Case Underscores Concerns about Country’s Upcoming OSCE Chairmanship
(New York) - A Kazakh court has sentenced the country's leading human rights defender to four years of imprisonment in a trial that did not meet basic fair trial standards, Human Rights Watch said today.
On September 3, 2009, the second day of his trial, Evgeniy Zhovtis was found guilty of manslaughter for a fatal automobile accident and arrested in the courtroom. Zhovtis is the founding director of the Kazakhstan International Bureau for Human Rights and the Rule of Law.
"The judge's unwillingness to consider important evidence from Zhovtis's lawyer made it clear that this was really a choreographed political trial," said Andrea Berg, Central Asia researcher at Human Rights Watch. "The verdict is a terrible blow for everyone promoting human rights in Kazakhstan."
Zhovtis was convicted of a criminal violation of traffic regulations, causing the death of a young man who was walking on a highway in the countryside at night. In the course of the two-day trial, the judge did not admit into evidence any of several petitions made by Zhovtis's lawyer.
The judge rejected a crucial petition to include an expert witness who would have testified that Zhovtis could not have prevented the accident. The prosecution's case rested primarily on expert testimony that Zhovtis could have prevented the accident by making an emergency stop after an oncoming car's high beams impaired his ability to see the road. There were no allegations that Zhovtis was intoxicated or speeding at the time of the accident.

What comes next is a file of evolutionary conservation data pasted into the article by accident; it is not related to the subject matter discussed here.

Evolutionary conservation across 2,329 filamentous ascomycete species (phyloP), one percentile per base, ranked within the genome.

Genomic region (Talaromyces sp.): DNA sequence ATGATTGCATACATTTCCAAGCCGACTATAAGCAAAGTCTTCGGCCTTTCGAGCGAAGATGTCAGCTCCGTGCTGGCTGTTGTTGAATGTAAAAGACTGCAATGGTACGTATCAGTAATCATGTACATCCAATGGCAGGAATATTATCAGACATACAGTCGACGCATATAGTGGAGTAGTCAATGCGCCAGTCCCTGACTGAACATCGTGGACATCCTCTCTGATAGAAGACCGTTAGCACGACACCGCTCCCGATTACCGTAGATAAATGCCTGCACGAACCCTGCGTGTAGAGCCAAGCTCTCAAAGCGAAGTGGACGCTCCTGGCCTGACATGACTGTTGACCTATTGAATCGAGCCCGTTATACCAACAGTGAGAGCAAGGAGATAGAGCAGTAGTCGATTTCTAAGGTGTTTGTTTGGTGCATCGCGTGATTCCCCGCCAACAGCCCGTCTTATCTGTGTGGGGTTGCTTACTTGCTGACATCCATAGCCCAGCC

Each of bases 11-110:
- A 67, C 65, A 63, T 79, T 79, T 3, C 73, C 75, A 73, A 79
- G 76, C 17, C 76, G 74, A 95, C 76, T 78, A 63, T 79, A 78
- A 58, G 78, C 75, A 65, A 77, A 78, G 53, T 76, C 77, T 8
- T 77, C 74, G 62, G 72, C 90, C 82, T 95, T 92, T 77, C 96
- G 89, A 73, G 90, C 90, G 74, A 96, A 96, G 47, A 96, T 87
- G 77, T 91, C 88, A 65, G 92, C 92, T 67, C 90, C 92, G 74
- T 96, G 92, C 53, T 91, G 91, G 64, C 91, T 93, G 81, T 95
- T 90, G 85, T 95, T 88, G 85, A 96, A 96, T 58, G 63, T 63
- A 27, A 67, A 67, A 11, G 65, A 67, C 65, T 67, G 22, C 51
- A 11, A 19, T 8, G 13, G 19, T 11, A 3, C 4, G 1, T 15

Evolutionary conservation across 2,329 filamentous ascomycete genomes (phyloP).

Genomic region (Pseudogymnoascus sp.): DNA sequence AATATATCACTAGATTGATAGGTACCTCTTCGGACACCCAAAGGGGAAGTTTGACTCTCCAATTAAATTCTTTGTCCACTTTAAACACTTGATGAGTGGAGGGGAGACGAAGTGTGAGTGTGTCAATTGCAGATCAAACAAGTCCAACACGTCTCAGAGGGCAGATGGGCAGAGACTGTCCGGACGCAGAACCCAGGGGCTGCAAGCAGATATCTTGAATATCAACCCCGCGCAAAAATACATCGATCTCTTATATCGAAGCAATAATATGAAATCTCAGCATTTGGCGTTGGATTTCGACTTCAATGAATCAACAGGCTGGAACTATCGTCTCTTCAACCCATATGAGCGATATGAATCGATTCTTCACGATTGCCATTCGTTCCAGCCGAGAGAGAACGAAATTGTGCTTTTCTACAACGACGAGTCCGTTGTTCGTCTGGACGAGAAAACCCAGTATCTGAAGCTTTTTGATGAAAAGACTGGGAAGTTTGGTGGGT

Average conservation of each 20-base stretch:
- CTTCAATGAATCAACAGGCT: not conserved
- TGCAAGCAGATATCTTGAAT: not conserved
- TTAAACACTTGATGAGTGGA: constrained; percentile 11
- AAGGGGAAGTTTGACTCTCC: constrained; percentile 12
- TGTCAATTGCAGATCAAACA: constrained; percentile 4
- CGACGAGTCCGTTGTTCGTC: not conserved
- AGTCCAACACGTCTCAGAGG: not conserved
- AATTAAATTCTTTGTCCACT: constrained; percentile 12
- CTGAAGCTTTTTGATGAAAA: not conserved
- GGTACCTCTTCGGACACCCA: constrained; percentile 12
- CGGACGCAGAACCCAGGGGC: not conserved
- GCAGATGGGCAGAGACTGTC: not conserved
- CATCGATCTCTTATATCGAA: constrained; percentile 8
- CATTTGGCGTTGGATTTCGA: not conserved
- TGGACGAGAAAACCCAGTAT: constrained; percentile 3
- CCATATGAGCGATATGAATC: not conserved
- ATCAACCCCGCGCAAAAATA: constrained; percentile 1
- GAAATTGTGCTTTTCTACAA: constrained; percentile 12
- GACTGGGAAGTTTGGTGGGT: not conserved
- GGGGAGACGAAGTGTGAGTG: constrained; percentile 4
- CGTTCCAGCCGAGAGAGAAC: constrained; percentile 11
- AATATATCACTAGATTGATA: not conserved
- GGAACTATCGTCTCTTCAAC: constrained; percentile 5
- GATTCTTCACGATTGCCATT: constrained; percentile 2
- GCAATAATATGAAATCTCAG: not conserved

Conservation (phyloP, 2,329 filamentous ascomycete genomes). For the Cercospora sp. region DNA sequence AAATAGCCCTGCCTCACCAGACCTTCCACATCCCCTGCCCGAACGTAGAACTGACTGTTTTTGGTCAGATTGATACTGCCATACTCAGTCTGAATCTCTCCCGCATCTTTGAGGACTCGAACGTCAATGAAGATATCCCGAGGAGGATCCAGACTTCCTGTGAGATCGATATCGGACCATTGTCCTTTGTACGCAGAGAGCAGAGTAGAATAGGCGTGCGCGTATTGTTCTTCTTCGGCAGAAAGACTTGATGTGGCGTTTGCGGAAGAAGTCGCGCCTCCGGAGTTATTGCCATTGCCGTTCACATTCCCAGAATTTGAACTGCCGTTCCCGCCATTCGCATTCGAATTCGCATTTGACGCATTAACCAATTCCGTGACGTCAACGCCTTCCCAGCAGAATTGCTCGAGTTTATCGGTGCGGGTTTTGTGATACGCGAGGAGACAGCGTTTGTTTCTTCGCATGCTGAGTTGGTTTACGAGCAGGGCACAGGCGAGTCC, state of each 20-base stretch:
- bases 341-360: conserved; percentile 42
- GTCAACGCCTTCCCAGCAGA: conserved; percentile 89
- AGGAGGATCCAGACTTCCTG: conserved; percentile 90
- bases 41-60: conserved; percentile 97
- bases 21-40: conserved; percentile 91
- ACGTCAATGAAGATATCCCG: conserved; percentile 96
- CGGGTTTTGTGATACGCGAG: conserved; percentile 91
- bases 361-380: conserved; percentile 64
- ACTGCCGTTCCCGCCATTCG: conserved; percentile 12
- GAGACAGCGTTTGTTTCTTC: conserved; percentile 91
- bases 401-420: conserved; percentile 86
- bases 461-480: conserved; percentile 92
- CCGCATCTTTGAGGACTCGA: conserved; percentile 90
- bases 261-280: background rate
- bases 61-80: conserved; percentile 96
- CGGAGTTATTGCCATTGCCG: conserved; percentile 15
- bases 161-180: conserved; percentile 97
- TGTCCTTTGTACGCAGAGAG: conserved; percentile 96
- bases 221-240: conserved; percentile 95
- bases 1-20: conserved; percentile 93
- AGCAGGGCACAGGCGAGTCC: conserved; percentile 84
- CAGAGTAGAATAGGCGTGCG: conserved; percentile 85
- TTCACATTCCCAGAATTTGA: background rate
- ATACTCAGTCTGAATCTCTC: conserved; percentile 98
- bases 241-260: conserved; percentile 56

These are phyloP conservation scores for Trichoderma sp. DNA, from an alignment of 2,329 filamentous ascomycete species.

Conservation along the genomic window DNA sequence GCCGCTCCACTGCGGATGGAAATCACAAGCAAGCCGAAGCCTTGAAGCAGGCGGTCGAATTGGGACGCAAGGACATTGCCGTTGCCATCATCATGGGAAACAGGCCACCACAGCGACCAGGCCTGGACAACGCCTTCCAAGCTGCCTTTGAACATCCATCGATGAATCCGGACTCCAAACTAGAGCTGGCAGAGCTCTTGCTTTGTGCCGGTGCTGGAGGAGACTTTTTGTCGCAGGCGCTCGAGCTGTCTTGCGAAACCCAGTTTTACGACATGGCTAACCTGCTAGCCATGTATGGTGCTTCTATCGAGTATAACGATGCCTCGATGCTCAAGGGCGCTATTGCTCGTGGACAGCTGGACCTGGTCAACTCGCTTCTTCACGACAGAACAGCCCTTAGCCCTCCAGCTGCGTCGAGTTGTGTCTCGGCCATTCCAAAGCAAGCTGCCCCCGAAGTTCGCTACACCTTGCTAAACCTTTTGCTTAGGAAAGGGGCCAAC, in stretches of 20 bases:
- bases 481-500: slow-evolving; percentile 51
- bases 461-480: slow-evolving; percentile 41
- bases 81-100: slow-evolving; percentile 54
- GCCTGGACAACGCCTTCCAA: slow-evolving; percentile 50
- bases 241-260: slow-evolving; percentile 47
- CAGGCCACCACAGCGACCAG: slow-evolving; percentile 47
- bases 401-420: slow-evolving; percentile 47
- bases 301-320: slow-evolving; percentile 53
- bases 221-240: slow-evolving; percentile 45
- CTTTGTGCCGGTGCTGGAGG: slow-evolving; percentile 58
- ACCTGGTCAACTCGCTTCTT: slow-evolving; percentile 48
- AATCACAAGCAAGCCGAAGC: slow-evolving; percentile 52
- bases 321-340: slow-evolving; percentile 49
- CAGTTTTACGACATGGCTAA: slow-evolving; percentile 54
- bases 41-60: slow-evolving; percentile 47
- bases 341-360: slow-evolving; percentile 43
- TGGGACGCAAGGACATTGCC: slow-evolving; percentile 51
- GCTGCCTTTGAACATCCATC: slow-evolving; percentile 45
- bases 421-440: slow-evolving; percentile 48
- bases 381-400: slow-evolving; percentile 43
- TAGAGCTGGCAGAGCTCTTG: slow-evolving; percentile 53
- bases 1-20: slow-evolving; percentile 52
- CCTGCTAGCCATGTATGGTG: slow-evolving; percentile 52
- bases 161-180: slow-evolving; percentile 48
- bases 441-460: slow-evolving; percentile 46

Zhovtis's lawyer said the judge also did not allow adequate time for the defense to prepare a final statement before the verdict.
Prior to the start of the trial, Human Rights Watch expressed concern about possible political interference in the case. The authorities opened a criminal case, a normal procedure after a car accident with a casualty, on July 27, the day after the accident. Zhovtis was assigned the status of a witness to the case and cooperated as such with the investigation. On July 28, the investigation made him a suspect, but Zhovtis and his lawyer learned about the change in his status only two weeks later, on August 14. Under Kazakh law, the investigation has an obligation to inform anyone who becomes a suspect as soon as that is determined.
Kazakhstan's human rights record has recently come under scrutiny because the country will chair the Organization for Security and Co-operation in Europe (OSCE) in 2010. While the government has made some modest human rights improvements in the past several months, the changes fall far short of what is needed to guarantee that key rights are respected, Human Rights Watch said.
"We are shocked at how easy it is for the government to violate basic human rights just a few months before it will chair the OSCE," Berg said. "Kazakhstan clearly is not ready to take on a role as important as the OSCE chairmanship."